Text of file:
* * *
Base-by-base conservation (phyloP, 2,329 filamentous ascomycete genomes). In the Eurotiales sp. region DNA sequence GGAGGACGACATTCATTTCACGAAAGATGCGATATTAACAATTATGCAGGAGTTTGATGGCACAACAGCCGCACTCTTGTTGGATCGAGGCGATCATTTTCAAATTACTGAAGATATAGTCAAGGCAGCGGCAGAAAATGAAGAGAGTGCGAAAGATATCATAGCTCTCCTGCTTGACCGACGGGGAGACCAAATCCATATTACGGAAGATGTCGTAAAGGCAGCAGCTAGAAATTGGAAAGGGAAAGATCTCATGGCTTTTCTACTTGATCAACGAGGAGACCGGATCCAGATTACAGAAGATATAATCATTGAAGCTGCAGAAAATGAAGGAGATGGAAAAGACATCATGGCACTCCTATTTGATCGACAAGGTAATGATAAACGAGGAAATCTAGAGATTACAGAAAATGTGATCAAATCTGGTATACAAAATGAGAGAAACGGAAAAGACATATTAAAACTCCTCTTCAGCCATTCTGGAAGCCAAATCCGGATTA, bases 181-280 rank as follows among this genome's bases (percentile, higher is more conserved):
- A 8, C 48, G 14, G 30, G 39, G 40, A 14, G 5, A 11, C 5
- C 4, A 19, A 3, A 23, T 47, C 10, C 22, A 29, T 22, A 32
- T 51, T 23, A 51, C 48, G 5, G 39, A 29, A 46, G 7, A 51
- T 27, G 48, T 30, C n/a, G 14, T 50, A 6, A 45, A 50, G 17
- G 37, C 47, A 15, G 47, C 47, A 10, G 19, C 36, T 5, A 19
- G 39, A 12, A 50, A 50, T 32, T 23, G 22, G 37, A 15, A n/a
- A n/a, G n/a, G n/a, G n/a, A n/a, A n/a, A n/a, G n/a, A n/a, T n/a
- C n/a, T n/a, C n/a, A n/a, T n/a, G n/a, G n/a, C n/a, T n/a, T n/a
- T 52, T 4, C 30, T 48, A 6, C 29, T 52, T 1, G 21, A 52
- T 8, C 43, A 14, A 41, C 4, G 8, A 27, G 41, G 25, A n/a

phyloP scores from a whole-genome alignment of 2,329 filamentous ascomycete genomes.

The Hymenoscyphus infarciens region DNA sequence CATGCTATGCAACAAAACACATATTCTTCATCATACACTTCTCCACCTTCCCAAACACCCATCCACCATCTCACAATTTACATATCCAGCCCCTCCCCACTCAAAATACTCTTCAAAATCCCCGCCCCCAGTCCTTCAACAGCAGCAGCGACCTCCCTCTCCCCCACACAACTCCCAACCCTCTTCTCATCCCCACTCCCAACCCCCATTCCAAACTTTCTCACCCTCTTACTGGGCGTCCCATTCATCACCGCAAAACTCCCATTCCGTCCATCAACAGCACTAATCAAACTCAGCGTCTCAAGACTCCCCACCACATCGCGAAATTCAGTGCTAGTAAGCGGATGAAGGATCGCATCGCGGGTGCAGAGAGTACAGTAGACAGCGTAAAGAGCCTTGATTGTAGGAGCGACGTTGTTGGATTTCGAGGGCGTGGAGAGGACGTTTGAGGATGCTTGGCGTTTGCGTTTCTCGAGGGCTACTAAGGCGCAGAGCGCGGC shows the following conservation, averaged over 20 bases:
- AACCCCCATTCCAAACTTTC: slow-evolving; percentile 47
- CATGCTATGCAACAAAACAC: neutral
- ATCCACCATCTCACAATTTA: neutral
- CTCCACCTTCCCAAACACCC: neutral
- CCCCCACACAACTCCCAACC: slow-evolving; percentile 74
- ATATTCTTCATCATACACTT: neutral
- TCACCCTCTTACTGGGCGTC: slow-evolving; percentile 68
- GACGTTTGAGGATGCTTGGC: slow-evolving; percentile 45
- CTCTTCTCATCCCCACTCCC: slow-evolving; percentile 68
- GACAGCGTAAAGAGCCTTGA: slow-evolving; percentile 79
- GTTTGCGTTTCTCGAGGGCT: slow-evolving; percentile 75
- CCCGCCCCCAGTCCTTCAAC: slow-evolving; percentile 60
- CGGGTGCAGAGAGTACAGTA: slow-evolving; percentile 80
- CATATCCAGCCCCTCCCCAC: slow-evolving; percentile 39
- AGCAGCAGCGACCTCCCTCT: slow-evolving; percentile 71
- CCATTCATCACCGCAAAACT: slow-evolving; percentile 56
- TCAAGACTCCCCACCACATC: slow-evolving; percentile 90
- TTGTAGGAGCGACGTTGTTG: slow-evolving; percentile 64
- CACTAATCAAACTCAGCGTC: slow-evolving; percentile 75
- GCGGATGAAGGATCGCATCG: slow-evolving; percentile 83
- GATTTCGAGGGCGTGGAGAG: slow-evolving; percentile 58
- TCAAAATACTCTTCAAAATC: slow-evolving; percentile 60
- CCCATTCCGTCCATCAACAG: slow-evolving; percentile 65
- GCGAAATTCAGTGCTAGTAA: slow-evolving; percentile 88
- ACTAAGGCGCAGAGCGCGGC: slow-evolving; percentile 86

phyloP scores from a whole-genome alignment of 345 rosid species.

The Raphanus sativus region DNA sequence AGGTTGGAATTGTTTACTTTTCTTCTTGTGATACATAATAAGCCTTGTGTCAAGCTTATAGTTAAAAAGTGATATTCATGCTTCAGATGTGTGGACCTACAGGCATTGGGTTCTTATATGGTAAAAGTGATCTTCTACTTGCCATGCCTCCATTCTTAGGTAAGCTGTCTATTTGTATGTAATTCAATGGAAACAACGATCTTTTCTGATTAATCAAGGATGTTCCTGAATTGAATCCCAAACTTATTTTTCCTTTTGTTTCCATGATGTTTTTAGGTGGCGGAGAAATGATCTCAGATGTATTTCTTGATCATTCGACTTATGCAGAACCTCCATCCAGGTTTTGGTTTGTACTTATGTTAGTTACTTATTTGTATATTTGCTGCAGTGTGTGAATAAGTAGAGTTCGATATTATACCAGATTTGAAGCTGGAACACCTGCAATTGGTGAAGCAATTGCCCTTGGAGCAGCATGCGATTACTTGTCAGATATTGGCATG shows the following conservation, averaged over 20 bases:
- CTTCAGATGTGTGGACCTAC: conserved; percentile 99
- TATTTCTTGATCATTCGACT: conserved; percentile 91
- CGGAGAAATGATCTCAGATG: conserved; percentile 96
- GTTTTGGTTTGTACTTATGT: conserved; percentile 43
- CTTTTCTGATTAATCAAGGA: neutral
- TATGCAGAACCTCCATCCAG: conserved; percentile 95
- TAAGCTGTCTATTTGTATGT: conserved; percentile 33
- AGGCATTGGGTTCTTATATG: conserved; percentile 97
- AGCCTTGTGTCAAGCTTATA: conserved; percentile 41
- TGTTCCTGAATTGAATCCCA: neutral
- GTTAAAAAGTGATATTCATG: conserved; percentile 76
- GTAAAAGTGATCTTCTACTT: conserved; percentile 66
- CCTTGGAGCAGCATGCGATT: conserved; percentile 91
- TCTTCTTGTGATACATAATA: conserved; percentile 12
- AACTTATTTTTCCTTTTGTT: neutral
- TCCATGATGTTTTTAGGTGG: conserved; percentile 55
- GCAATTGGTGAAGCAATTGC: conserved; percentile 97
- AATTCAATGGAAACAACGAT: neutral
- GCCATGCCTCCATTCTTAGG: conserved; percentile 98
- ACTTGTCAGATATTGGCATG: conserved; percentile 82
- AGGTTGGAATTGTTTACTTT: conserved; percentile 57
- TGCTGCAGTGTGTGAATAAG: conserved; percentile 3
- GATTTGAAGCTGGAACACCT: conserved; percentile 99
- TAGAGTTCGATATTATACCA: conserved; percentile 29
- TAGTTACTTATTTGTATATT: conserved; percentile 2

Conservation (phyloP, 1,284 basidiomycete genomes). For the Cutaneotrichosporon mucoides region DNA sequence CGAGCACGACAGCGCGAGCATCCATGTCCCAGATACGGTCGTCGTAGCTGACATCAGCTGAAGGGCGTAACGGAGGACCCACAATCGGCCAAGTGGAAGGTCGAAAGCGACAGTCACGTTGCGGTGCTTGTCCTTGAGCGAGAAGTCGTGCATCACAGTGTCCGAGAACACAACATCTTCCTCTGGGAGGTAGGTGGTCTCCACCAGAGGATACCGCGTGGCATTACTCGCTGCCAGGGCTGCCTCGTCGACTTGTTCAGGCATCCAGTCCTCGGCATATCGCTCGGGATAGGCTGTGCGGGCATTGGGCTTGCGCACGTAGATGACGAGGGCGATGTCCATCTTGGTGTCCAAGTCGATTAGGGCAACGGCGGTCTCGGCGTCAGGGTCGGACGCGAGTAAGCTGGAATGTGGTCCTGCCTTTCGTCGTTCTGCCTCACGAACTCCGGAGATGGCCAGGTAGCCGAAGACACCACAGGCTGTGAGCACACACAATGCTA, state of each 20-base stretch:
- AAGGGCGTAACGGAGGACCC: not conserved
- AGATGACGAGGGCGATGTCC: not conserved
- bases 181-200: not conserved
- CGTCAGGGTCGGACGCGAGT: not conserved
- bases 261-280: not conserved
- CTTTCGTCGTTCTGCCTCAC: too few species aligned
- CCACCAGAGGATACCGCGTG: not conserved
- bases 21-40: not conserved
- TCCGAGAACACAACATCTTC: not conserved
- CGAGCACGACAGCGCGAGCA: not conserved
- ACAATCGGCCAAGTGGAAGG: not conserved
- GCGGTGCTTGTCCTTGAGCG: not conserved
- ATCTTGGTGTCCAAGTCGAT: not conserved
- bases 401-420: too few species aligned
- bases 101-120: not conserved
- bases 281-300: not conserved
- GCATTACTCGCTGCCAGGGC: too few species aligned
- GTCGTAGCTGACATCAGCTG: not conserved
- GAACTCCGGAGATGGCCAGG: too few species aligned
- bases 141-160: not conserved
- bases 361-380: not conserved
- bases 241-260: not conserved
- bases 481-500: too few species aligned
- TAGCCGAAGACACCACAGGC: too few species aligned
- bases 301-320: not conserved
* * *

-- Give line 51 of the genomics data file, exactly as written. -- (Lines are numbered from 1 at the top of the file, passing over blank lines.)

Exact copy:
- GTTAAAAAGTGATATTCATG: conserved; percentile 76